Truthfully, though, I am still very much learning the height and breadth and depth of human hospitality. There are various versions of it, not all of them equally great. There have been times where my hospitality was more about projecting an image or feeling the pressure to perform, rather than simply “being with” the guests. There have been times where it was more about subtly grasping at my own unmet needs than about serving those I was hosting. And there is my frequent tendency to get disengaged, to check out of the present moment or withdraw emotionally into my own space of isolation – and then my connection with others is diminished or lost.

Speaking more universally, when it comes to hospitality of the heart, being open and receptive to unexpected “Jesus moments” with others, I cannot truthfully say that my heart is always ready. It’s one thing to think ahead and have a few items stocked up in the pantry. It is so much more challenging to abide in love and live wholeheartedly in the present moment.

Jesus was a human being who knew how to experience hospitality – how to receive it and how to give it. There is a great vulnerability in authentic hospitality, a tender willingness to enter into intimacy. We cannot give well if we have not learned how to receive. We don’t often ponder this point, but Jesus was quite willing to receive hospitality –from the very beginning.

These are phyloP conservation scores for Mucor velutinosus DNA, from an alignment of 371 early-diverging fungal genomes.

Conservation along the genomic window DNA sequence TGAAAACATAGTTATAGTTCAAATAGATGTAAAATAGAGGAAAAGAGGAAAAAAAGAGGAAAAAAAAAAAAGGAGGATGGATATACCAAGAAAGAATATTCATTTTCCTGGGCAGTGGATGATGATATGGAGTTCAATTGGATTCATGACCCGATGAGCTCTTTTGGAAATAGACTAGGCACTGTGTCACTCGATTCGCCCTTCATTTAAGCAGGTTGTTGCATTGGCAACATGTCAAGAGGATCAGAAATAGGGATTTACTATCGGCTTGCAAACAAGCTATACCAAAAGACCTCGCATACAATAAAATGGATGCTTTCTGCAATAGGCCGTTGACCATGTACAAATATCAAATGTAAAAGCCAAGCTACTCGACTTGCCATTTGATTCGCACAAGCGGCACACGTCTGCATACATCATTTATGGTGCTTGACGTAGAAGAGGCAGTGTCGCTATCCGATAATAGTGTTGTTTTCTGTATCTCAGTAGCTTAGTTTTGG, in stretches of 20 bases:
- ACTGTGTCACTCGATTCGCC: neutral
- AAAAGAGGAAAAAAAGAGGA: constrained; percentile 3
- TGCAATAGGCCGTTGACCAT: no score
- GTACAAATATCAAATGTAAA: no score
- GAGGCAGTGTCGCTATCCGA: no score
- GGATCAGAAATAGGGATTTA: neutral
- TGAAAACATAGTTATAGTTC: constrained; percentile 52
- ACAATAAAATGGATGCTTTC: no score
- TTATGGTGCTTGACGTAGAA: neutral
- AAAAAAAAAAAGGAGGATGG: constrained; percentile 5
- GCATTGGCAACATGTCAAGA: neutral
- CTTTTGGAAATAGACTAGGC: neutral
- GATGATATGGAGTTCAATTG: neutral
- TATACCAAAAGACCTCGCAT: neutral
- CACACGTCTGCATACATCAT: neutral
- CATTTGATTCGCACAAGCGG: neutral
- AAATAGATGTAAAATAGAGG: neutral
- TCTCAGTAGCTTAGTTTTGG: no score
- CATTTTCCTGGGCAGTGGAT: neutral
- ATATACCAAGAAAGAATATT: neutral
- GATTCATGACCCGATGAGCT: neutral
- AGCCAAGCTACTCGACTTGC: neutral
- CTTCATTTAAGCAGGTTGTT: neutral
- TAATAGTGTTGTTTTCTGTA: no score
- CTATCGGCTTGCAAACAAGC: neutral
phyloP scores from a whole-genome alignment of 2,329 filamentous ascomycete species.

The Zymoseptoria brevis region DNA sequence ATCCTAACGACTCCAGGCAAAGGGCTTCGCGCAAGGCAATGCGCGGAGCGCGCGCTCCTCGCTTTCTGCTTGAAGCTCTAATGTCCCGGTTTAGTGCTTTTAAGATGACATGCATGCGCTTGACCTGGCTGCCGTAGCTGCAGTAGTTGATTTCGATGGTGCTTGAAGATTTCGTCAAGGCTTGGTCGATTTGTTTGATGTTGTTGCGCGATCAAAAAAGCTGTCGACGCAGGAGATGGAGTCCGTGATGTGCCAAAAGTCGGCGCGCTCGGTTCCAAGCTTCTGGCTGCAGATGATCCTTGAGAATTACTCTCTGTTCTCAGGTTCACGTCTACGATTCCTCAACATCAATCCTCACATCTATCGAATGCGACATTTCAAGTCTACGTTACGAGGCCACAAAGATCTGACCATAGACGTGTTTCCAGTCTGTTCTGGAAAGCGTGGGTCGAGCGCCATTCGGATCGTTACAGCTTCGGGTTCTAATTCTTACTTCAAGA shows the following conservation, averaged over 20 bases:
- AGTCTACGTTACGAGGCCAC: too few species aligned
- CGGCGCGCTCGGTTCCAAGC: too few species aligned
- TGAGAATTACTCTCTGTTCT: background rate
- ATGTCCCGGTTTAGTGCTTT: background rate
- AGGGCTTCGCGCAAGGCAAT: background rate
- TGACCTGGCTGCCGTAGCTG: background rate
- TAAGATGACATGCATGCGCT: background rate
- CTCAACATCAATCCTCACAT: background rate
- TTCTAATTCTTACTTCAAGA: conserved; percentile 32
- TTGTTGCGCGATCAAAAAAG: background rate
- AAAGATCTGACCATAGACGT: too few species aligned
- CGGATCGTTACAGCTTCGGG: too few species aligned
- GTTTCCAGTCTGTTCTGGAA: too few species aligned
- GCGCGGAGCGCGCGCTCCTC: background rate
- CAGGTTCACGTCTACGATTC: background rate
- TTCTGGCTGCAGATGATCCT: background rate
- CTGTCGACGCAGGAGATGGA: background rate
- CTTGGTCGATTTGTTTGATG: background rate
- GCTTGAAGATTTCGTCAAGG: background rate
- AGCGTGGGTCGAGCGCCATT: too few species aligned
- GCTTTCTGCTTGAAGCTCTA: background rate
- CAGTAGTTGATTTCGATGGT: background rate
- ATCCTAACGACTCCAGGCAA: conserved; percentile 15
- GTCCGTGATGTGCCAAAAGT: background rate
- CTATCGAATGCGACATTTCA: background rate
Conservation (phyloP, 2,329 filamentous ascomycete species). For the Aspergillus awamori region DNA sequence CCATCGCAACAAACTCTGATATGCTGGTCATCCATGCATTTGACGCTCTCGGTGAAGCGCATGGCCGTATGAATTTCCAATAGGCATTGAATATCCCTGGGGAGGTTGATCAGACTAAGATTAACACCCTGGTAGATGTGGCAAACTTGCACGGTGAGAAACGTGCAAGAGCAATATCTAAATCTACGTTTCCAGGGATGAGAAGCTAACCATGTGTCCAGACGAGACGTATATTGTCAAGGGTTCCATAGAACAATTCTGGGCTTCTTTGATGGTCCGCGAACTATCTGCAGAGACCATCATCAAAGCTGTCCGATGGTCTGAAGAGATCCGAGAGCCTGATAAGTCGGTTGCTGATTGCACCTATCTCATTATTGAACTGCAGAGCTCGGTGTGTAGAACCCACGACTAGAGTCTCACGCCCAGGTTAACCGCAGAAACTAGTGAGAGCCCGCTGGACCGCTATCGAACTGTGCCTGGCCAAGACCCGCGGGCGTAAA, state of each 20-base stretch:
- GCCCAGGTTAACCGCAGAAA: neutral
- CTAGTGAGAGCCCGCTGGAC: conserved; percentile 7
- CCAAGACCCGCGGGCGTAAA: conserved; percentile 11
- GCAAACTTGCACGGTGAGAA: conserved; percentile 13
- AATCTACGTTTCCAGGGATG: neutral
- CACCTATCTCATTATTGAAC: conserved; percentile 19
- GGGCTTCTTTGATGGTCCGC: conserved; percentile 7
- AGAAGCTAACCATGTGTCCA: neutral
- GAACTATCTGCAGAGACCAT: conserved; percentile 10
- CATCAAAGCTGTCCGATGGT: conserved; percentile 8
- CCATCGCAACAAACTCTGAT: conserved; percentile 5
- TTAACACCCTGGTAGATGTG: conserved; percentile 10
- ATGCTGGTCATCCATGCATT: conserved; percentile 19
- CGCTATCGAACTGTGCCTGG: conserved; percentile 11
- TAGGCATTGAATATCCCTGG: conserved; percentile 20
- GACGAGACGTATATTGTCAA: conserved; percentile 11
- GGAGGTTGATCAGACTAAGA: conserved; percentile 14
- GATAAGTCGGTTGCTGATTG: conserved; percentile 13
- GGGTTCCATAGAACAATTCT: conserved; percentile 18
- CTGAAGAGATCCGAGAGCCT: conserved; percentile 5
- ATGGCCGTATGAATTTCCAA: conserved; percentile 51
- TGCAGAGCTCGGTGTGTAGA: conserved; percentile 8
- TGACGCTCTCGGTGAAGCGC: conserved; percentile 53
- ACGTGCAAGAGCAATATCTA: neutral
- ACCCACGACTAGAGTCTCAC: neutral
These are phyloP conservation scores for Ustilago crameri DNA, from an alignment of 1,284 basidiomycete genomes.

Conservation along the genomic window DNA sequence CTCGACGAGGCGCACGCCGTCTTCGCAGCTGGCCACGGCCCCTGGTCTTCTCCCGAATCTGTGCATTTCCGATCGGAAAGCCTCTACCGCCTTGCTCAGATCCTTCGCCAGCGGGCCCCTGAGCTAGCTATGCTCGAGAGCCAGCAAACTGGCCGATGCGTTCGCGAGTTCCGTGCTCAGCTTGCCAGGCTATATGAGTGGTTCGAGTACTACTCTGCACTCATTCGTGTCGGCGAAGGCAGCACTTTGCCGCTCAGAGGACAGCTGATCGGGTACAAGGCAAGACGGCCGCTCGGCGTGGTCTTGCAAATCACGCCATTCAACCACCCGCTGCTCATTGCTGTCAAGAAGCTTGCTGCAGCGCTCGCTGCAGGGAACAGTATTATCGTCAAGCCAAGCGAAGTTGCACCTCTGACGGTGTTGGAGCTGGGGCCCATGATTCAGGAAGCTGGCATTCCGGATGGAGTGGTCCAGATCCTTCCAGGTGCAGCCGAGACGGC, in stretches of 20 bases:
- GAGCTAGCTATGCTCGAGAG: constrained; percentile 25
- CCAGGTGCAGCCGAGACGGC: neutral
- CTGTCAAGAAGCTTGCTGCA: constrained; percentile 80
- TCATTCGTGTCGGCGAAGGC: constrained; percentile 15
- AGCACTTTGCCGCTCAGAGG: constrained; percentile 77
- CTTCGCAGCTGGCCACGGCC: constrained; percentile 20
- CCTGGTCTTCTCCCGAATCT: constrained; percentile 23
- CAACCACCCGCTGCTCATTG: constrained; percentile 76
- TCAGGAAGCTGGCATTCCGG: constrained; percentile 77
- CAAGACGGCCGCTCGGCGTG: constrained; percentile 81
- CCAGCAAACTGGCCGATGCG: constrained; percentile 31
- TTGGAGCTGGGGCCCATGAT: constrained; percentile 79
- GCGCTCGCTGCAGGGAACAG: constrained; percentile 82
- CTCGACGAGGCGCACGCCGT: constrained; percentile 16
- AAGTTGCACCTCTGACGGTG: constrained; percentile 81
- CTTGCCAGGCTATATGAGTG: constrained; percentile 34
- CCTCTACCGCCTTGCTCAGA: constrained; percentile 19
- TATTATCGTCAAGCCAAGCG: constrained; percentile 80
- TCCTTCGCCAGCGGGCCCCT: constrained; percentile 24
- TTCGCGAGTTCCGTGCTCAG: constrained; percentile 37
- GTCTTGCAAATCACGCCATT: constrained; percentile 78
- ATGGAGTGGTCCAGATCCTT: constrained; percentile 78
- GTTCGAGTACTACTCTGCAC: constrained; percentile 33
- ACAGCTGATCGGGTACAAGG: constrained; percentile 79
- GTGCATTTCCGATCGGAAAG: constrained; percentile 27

God though he was, Jesus began his human existence in humility and obscurity, depending vulnerably on the tender care of his mother and foster father, taking in the delight and awe showed by so many guests at his birth: the shepherds, the magi, and the angels. He spent thirty of his thirty-three years learning how to receive. Even in his public ministry, he still allowed himself to be vulnerable and receive. I think of the woman with the alabaster jar in Luke 7 – weeping, kissing his feet, and anointing him with costly perfume. Jesus does not squirm or resist, as many of us probably would. I think of Jesus’ apparently frequent visits to Bethany, cultivating a deep friendship with Lazarus, Mary, and Martha – including a willing reception of their hospitality. He even goes there during Holy Week, shortly after his entrance into Jerusalem on Palm Sunday. Even on Holy Thursday, as he enters his “Hour” of suffering, Jesus reaches out to Peter, James, and John – asking them whether they would be with him in his sorrow. And of course, there is his belonging to and receiving from his heavenly Father, as Jesus regularly withdraws – not in isolation or disengagement – but into vulnerable and intimate relationship.